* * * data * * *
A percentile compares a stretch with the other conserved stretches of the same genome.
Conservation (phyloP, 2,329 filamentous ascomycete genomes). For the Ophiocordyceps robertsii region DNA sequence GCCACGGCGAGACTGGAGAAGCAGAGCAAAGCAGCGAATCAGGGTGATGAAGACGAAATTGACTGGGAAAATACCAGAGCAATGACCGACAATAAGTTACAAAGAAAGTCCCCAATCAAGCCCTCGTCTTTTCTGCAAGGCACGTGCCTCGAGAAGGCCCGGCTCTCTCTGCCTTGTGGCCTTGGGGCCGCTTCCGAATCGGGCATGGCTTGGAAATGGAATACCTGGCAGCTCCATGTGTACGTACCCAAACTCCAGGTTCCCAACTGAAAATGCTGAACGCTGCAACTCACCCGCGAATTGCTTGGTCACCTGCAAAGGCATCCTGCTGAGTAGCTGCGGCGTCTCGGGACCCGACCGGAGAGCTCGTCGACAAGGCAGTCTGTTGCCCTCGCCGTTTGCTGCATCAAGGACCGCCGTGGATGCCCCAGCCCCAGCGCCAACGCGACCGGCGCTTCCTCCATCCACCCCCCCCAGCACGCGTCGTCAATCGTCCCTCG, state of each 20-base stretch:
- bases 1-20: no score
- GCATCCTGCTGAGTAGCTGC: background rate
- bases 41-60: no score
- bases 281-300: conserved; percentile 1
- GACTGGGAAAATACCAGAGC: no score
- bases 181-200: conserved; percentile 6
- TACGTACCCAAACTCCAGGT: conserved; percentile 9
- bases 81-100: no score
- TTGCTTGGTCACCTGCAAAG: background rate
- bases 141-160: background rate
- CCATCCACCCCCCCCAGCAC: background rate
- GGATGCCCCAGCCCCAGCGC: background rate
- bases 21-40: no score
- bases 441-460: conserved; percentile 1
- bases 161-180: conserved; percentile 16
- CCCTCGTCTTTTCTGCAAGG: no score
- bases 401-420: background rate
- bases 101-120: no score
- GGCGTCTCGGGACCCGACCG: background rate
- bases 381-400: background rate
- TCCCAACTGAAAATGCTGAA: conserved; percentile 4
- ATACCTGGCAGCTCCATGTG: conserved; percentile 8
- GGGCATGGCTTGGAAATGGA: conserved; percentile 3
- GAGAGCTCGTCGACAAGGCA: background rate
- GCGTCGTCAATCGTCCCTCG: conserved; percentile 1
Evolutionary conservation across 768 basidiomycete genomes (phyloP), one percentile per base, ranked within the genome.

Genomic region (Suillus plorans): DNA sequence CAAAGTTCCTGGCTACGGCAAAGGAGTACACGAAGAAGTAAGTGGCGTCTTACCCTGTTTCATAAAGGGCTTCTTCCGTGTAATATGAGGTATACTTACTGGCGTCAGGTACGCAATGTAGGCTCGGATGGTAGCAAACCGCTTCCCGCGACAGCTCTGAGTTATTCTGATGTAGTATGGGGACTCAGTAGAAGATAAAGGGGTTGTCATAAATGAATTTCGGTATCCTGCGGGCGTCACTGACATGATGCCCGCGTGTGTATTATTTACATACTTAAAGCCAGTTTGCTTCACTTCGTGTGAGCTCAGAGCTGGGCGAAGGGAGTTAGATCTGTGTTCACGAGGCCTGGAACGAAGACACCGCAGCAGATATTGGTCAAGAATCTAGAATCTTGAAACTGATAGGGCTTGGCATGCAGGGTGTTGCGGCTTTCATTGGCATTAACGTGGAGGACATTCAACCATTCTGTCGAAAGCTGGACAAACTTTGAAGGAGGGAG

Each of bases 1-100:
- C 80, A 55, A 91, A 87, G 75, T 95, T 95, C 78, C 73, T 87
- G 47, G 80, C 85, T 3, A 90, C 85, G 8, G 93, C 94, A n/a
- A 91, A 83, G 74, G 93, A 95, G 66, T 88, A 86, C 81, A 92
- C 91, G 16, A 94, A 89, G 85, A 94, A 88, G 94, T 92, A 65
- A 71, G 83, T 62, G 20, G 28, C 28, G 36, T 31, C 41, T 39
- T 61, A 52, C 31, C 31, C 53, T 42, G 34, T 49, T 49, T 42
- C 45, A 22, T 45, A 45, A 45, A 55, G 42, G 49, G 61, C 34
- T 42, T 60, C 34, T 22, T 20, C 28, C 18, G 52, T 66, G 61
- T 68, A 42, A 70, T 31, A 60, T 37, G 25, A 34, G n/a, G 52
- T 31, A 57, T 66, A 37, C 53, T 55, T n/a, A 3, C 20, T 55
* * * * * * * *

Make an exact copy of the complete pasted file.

A percentile compares a stretch with the other conserved stretches of the same genome.
Conservation (phyloP, 2,329 filamentous ascomycete genomes). For the Ophiocordyceps robertsii region DNA sequence GCCACGGCGAGACTGGAGAAGCAGAGCAAAGCAGCGAATCAGGGTGATGAAGACGAAATTGACTGGGAAAATACCAGAGCAATGACCGACAATAAGTTACAAAGAAAGTCCCCAATCAAGCCCTCGTCTTTTCTGCAAGGCACGTGCCTCGAGAAGGCCCGGCTCTCTCTGCCTTGTGGCCTTGGGGCCGCTTCCGAATCGGGCATGGCTTGGAAATGGAATACCTGGCAGCTCCATGTGTACGTACCCAAACTCCAGGTTCCCAACTGAAAATGCTGAACGCTGCAACTCACCCGCGAATTGCTTGGTCACCTGCAAAGGCATCCTGCTGAGTAGCTGCGGCGTCTCGGGACCCGACCGGAGAGCTCGTCGACAAGGCAGTCTGTTGCCCTCGCCGTTTGCTGCATCAAGGACCGCCGTGGATGCCCCAGCCCCAGCGCCAACGCGACCGGCGCTTCCTCCATCCACCCCCCCCAGCACGCGTCGTCAATCGTCCCTCG, state of each 20-base stretch:
- bases 1-20: no score
- GCATCCTGCTGAGTAGCTGC: background rate
- bases 41-60: no score
- bases 281-300: conserved; percentile 1
- GACTGGGAAAATACCAGAGC: no score
- bases 181-200: conserved; percentile 6
- TACGTACCCAAACTCCAGGT: conserved; percentile 9
- bases 81-100: no score
- TTGCTTGGTCACCTGCAAAG: background rate
- bases 141-160: background rate
- CCATCCACCCCCCCCAGCAC: background rate
- GGATGCCCCAGCCCCAGCGC: background rate
- bases 21-40: no score
- bases 441-460: conserved; percentile 1
- bases 161-180: conserved; percentile 16
- CCCTCGTCTTTTCTGCAAGG: no score
- bases 401-420: background rate
- bases 101-120: no score
- GGCGTCTCGGGACCCGACCG: background rate
- bases 381-400: background rate
- TCCCAACTGAAAATGCTGAA: conserved; percentile 4
- ATACCTGGCAGCTCCATGTG: conserved; percentile 8
- GGGCATGGCTTGGAAATGGA: conserved; percentile 3
- GAGAGCTCGTCGACAAGGCA: background rate
- GCGTCGTCAATCGTCCCTCG: conserved; percentile 1
Evolutionary conservation across 768 basidiomycete genomes (phyloP), one percentile per base, ranked within the genome.

Genomic region (Suillus plorans): DNA sequence CAAAGTTCCTGGCTACGGCAAAGGAGTACACGAAGAAGTAAGTGGCGTCTTACCCTGTTTCATAAAGGGCTTCTTCCGTGTAATATGAGGTATACTTACTGGCGTCAGGTACGCAATGTAGGCTCGGATGGTAGCAAACCGCTTCCCGCGACAGCTCTGAGTTATTCTGATGTAGTATGGGGACTCAGTAGAAGATAAAGGGGTTGTCATAAATGAATTTCGGTATCCTGCGGGCGTCACTGACATGATGCCCGCGTGTGTATTATTTACATACTTAAAGCCAGTTTGCTTCACTTCGTGTGAGCTCAGAGCTGGGCGAAGGGAGTTAGATCTGTGTTCACGAGGCCTGGAACGAAGACACCGCAGCAGATATTGGTCAAGAATCTAGAATCTTGAAACTGATAGGGCTTGGCATGCAGGGTGTTGCGGCTTTCATTGGCATTAACGTGGAGGACATTCAACCATTCTGTCGAAAGCTGGACAAACTTTGAAGGAGGGAG

Each of bases 1-100:
- C 80, A 55, A 91, A 87, G 75, T 95, T 95, C 78, C 73, T 87
- G 47, G 80, C 85, T 3, A 90, C 85, G 8, G 93, C 94, A n/a
- A 91, A 83, G 74, G 93, A 95, G 66, T 88, A 86, C 81, A 92
- C 91, G 16, A 94, A 89, G 85, A 94, A 88, G 94, T 92, A 65
- A 71, G 83, T 62, G 20, G 28, C 28, G 36, T 31, C 41, T 39
- T 61, A 52, C 31, C 31, C 53, T 42, G 34, T 49, T 49, T 42
- C 45, A 22, T 45, A 45, A 45, A 55, G 42, G 49, G 61, C 34
- T 42, T 60, C 34, T 22, T 20, C 28, C 18, G 52, T 66, G 61
- T 68, A 42, A 70, T 31, A 60, T 37, G 25, A 34, G n/a, G 52
- T 31, A 57, T 66, A 37, C 53, T 55, T n/a, A 3, C 20, T 55